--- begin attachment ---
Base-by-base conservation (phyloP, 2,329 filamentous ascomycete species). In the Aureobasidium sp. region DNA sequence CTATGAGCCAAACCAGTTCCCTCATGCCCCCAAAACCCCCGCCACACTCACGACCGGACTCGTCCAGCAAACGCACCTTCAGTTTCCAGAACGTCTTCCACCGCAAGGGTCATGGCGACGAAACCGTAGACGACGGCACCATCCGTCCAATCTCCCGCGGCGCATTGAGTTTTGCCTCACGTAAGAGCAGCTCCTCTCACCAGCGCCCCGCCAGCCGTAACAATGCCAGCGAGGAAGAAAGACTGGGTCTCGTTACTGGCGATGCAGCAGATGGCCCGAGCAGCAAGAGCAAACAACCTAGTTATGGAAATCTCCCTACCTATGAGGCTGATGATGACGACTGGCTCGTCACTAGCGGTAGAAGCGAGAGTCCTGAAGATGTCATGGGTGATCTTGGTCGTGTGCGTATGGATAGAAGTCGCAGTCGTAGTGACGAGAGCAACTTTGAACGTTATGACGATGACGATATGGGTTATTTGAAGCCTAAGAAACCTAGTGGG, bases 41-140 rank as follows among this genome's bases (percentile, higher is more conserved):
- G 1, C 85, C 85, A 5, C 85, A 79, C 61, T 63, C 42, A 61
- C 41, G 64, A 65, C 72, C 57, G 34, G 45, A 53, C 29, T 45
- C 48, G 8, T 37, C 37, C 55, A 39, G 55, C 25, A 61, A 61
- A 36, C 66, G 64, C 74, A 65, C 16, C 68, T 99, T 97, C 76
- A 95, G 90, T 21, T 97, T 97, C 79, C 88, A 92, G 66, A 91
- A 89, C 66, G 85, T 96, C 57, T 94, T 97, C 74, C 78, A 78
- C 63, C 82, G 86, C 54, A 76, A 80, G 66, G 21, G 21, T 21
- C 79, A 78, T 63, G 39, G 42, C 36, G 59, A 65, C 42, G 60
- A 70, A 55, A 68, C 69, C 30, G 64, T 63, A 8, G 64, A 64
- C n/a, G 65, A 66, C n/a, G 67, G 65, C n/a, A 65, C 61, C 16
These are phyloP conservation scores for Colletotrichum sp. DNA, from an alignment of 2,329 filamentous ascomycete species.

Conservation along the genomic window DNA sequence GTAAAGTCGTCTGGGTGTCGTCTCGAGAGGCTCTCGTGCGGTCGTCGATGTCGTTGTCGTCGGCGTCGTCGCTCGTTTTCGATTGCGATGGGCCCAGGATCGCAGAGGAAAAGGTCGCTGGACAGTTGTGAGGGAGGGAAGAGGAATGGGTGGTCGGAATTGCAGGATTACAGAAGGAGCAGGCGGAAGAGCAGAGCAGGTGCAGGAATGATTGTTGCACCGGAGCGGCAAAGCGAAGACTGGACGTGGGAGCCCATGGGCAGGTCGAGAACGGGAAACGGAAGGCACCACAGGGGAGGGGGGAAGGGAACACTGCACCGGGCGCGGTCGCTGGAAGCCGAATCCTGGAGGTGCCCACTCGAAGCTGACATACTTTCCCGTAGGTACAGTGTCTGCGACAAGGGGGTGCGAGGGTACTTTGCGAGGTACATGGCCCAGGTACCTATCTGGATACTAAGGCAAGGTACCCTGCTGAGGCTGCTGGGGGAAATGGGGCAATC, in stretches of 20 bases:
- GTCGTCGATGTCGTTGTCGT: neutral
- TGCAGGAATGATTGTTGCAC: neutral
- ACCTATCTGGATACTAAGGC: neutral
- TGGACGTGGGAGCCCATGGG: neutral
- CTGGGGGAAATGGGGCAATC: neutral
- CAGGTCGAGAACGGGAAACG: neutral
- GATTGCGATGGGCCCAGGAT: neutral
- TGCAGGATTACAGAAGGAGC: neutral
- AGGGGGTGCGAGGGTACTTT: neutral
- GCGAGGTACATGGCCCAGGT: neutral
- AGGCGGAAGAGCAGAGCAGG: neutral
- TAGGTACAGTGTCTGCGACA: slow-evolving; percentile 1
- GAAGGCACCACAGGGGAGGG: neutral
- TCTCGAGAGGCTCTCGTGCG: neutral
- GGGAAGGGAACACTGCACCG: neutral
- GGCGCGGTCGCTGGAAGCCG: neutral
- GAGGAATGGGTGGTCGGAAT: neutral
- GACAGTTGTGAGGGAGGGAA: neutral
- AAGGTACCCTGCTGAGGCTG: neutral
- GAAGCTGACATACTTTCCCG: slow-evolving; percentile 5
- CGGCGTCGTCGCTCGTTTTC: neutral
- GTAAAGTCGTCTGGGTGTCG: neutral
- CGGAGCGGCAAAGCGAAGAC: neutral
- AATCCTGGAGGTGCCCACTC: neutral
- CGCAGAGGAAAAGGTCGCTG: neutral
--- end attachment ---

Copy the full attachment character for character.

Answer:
Base-by-base conservation (phyloP, 2,329 filamentous ascomycete species). In the Aureobasidium sp. region DNA sequence CTATGAGCCAAACCAGTTCCCTCATGCCCCCAAAACCCCCGCCACACTCACGACCGGACTCGTCCAGCAAACGCACCTTCAGTTTCCAGAACGTCTTCCACCGCAAGGGTCATGGCGACGAAACCGTAGACGACGGCACCATCCGTCCAATCTCCCGCGGCGCATTGAGTTTTGCCTCACGTAAGAGCAGCTCCTCTCACCAGCGCCCCGCCAGCCGTAACAATGCCAGCGAGGAAGAAAGACTGGGTCTCGTTACTGGCGATGCAGCAGATGGCCCGAGCAGCAAGAGCAAACAACCTAGTTATGGAAATCTCCCTACCTATGAGGCTGATGATGACGACTGGCTCGTCACTAGCGGTAGAAGCGAGAGTCCTGAAGATGTCATGGGTGATCTTGGTCGTGTGCGTATGGATAGAAGTCGCAGTCGTAGTGACGAGAGCAACTTTGAACGTTATGACGATGACGATATGGGTTATTTGAAGCCTAAGAAACCTAGTGGG, bases 41-140 rank as follows among this genome's bases (percentile, higher is more conserved):
- G 1, C 85, C 85, A 5, C 85, A 79, C 61, T 63, C 42, A 61
- C 41, G 64, A 65, C 72, C 57, G 34, G 45, A 53, C 29, T 45
- C 48, G 8, T 37, C 37, C 55, A 39, G 55, C 25, A 61, A 61
- A 36, C 66, G 64, C 74, A 65, C 16, C 68, T 99, T 97, C 76
- A 95, G 90, T 21, T 97, T 97, C 79, C 88, A 92, G 66, A 91
- A 89, C 66, G 85, T 96, C 57, T 94, T 97, C 74, C 78, A 78
- C 63, C 82, G 86, C 54, A 76, A 80, G 66, G 21, G 21, T 21
- C 79, A 78, T 63, G 39, G 42, C 36, G 59, A 65, C 42, G 60
- A 70, A 55, A 68, C 69, C 30, G 64, T 63, A 8, G 64, A 64
- C n/a, G 65, A 66, C n/a, G 67, G 65, C n/a, A 65, C 61, C 16
These are phyloP conservation scores for Colletotrichum sp. DNA, from an alignment of 2,329 filamentous ascomycete species.

Conservation along the genomic window DNA sequence GTAAAGTCGTCTGGGTGTCGTCTCGAGAGGCTCTCGTGCGGTCGTCGATGTCGTTGTCGTCGGCGTCGTCGCTCGTTTTCGATTGCGATGGGCCCAGGATCGCAGAGGAAAAGGTCGCTGGACAGTTGTGAGGGAGGGAAGAGGAATGGGTGGTCGGAATTGCAGGATTACAGAAGGAGCAGGCGGAAGAGCAGAGCAGGTGCAGGAATGATTGTTGCACCGGAGCGGCAAAGCGAAGACTGGACGTGGGAGCCCATGGGCAGGTCGAGAACGGGAAACGGAAGGCACCACAGGGGAGGGGGGAAGGGAACACTGCACCGGGCGCGGTCGCTGGAAGCCGAATCCTGGAGGTGCCCACTCGAAGCTGACATACTTTCCCGTAGGTACAGTGTCTGCGACAAGGGGGTGCGAGGGTACTTTGCGAGGTACATGGCCCAGGTACCTATCTGGATACTAAGGCAAGGTACCCTGCTGAGGCTGCTGGGGGAAATGGGGCAATC, in stretches of 20 bases:
- GTCGTCGATGTCGTTGTCGT: neutral
- TGCAGGAATGATTGTTGCAC: neutral
- ACCTATCTGGATACTAAGGC: neutral
- TGGACGTGGGAGCCCATGGG: neutral
- CTGGGGGAAATGGGGCAATC: neutral
- CAGGTCGAGAACGGGAAACG: neutral
- GATTGCGATGGGCCCAGGAT: neutral
- TGCAGGATTACAGAAGGAGC: neutral
- AGGGGGTGCGAGGGTACTTT: neutral
- GCGAGGTACATGGCCCAGGT: neutral
- AGGCGGAAGAGCAGAGCAGG: neutral
- TAGGTACAGTGTCTGCGACA: slow-evolving; percentile 1
- GAAGGCACCACAGGGGAGGG: neutral
- TCTCGAGAGGCTCTCGTGCG: neutral
- GGGAAGGGAACACTGCACCG: neutral
- GGCGCGGTCGCTGGAAGCCG: neutral
- GAGGAATGGGTGGTCGGAAT: neutral
- GACAGTTGTGAGGGAGGGAA: neutral
- AAGGTACCCTGCTGAGGCTG: neutral
- GAAGCTGACATACTTTCCCG: slow-evolving; percentile 5
- CGGCGTCGTCGCTCGTTTTC: neutral
- GTAAAGTCGTCTGGGTGTCG: neutral
- CGGAGCGGCAAAGCGAAGAC: neutral
- AATCCTGGAGGTGCCCACTC: neutral
- CGCAGAGGAAAAGGTCGCTG: neutral